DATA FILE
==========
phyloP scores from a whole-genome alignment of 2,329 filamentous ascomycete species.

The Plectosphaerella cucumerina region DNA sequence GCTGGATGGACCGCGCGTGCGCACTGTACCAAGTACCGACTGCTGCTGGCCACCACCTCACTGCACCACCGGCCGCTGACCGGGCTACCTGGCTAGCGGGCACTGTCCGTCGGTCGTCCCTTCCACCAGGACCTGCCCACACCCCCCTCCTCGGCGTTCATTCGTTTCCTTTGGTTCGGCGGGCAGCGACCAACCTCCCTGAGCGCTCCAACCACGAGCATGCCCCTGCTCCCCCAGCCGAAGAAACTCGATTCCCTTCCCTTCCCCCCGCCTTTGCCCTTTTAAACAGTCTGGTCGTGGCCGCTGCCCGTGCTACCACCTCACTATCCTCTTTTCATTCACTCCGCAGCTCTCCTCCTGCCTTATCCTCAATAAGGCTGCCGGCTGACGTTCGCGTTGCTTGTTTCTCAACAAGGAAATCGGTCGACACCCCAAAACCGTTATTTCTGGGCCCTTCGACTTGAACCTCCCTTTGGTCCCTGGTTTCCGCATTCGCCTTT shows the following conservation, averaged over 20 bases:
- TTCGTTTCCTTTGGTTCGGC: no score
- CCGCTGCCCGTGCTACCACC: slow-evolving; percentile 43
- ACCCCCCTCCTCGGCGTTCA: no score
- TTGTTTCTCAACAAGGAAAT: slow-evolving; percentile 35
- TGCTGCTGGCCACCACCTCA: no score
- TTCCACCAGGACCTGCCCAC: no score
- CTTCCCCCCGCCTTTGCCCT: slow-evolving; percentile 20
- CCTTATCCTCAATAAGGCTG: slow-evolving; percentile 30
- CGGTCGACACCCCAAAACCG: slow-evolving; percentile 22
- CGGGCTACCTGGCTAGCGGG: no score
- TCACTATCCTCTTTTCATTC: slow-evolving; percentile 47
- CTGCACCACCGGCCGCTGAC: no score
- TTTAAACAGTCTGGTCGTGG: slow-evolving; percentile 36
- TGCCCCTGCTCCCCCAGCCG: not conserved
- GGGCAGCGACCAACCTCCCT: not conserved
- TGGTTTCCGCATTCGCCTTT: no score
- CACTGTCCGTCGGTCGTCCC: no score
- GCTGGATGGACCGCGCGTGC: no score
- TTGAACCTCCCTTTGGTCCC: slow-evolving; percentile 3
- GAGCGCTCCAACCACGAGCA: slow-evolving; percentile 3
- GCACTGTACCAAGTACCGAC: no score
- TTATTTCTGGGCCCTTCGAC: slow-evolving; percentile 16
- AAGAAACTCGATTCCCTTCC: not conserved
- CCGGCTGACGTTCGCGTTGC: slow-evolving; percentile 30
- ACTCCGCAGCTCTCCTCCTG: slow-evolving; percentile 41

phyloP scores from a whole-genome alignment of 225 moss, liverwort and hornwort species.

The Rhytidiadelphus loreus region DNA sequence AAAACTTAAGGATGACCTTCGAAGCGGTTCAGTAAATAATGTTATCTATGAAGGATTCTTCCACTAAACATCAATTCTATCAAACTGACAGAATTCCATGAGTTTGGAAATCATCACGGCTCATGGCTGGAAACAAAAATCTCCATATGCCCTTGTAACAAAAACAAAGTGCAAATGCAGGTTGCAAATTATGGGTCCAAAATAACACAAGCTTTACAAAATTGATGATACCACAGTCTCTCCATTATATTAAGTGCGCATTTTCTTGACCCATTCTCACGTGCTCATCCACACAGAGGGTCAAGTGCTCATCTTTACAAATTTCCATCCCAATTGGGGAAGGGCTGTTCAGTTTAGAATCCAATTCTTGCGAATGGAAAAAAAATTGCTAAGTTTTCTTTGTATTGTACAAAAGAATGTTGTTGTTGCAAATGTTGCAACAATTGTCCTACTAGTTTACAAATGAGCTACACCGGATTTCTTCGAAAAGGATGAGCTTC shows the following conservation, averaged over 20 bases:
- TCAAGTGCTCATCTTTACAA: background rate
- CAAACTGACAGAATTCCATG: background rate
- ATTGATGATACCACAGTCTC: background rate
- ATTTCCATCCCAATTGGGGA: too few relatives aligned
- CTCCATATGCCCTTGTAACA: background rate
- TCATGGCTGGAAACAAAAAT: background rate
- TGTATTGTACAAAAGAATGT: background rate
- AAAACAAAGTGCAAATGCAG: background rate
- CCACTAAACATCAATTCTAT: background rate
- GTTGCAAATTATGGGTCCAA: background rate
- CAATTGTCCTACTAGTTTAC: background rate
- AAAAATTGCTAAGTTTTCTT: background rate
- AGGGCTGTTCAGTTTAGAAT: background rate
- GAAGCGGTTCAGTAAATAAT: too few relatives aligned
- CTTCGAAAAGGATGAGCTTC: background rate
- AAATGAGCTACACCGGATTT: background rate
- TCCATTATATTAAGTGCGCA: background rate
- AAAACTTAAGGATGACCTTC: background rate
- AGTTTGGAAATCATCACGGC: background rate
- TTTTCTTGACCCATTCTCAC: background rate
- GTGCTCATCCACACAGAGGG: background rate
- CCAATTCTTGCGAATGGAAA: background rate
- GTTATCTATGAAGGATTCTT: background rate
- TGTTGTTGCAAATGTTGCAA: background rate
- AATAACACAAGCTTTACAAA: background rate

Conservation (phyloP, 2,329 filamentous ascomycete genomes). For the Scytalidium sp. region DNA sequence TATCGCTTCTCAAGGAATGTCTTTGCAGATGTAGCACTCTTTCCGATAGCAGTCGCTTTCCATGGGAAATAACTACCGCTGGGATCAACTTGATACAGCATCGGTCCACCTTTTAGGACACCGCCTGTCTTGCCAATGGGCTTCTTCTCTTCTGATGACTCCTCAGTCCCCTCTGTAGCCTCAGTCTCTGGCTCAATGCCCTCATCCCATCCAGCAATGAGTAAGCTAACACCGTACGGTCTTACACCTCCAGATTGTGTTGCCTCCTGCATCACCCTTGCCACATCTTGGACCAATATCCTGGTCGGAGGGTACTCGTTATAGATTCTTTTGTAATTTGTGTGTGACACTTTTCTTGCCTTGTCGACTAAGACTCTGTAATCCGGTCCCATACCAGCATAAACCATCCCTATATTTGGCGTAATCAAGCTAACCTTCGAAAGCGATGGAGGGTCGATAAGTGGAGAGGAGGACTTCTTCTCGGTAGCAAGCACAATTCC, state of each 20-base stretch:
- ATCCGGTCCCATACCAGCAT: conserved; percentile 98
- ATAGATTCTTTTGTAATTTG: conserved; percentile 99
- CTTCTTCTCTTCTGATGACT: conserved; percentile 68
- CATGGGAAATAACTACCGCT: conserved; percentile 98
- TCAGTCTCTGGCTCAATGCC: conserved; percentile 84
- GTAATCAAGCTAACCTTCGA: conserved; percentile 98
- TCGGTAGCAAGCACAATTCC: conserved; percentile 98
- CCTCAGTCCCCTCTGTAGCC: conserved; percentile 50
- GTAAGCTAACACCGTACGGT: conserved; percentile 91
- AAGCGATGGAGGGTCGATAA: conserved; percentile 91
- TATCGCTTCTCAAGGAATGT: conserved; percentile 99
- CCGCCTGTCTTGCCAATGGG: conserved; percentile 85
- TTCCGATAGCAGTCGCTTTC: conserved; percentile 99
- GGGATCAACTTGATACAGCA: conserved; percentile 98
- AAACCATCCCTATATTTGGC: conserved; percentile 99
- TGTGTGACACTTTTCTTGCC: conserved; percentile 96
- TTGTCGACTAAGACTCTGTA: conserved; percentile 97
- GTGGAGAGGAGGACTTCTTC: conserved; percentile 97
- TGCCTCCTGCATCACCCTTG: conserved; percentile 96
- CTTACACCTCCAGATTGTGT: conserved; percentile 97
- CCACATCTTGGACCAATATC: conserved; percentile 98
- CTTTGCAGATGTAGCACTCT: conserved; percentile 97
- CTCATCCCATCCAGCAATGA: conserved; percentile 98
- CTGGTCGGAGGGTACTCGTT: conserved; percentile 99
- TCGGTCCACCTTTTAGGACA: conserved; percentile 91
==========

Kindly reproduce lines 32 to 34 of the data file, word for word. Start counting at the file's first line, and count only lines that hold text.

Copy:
- ATTGATGATACCACAGTCTC: background rate
- ATTTCCATCCCAATTGGGGA: too few relatives aligned
- CTCCATATGCCCTTGTAACA: background rate